36:          /// <param name="timeOutMilliseconds:int"></param>
  37:          /// <returns>message:object</returns>
  38:          public static object DequeueBlocking(this Queue queue, 
  39:              int timeOutMilliseconds)
  40:          {
  41:              // Create Sync copy
  42:              Queue syncQueue = Queue.Synchronized(queue);
  43:             
  44:              // The queue is blocked here till signaled.
  45:              bool status = Block(syncQueue, timeOutMilliseconds);
  46:              // Debug.WriteLine("Wait status: " + status.ToString());
  47:   
  48:              object message = null;
  49:              if (syncQueue.Count > 0)
  50:              {
  51:                  // Get the next message.
  52:                  lock (syncQueue.SyncRoot)
  53:                  {
  54:                      if (syncQueue.Count > 0)
  55:                      {
  56:                          message = queue.Dequeue();
  57:                      }
  58:                  }
  59:              }
  60:              return message;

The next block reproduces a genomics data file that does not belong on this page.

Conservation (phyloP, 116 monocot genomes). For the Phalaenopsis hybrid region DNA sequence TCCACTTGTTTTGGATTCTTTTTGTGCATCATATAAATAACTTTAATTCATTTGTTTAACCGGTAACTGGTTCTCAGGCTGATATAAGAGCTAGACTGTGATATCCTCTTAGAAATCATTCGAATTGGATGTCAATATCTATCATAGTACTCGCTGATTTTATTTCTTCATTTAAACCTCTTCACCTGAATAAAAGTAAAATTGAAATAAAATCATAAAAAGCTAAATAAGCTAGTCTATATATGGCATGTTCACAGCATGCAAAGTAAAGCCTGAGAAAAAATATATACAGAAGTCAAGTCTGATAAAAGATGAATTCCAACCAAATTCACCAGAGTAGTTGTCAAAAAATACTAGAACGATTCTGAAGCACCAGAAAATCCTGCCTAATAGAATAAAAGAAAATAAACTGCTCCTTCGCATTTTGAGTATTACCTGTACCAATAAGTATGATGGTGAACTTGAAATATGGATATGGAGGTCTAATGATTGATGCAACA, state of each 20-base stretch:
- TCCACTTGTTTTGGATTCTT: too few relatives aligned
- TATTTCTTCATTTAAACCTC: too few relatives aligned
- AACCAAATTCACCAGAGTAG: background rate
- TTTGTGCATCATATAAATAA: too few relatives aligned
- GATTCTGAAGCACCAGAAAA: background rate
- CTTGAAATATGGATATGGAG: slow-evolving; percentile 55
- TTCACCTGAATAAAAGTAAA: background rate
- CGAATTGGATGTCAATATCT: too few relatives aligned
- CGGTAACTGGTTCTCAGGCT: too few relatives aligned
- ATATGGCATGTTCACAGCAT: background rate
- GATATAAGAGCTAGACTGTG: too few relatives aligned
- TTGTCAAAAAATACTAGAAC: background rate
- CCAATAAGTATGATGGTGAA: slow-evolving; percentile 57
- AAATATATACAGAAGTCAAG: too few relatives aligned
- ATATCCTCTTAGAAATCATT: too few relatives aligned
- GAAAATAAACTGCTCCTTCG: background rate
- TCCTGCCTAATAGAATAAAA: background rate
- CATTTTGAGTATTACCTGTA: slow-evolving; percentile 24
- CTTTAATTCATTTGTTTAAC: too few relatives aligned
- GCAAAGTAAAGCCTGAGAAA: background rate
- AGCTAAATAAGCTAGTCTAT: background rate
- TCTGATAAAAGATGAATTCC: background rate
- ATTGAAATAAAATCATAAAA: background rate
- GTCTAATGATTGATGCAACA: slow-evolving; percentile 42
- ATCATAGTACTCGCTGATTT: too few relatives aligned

61:          }
  62:   
  63:          /// <summary>
  64:          /// Blocks forever, until signaled.
  65:          /// </summary>
  66:          /// <param name="syncQueue:Queue"></param>
  67:          /// <returns>bool</returns>
  68:          private static bool Block(Queue syncQueue)
  69:          {
  70:              return Block(syncQueue, Timeout.Infinite);
  71:          }
  72:   
  73:          /// <summary>
  74:          /// Blocks until signaled or timeout.
  75:          /// </summary>
  76:          /// <param name="syncQueue:Queue"></param>
  77:          /// <param name="timeOutMilliseconds:int"></param>
  78:          /// <returns>status:bool</returns>
  79:          private static bool Block(Queue syncQueue, 
  80:              int timeOutMilliseconds)
  81:          {
  82:              bool status = true;
  83:              while (syncQueue.Count <= 0)
  84:              {
  85:                  lock (syncQueue.SyncRoot)
  86:                  {
  87:                      status = syncQueue.SyncRoot.Wait(timeOutMilliseconds);
  88:                  }
  89:              }
  90:              return status;
  91:          }
  92:      }
  93:  }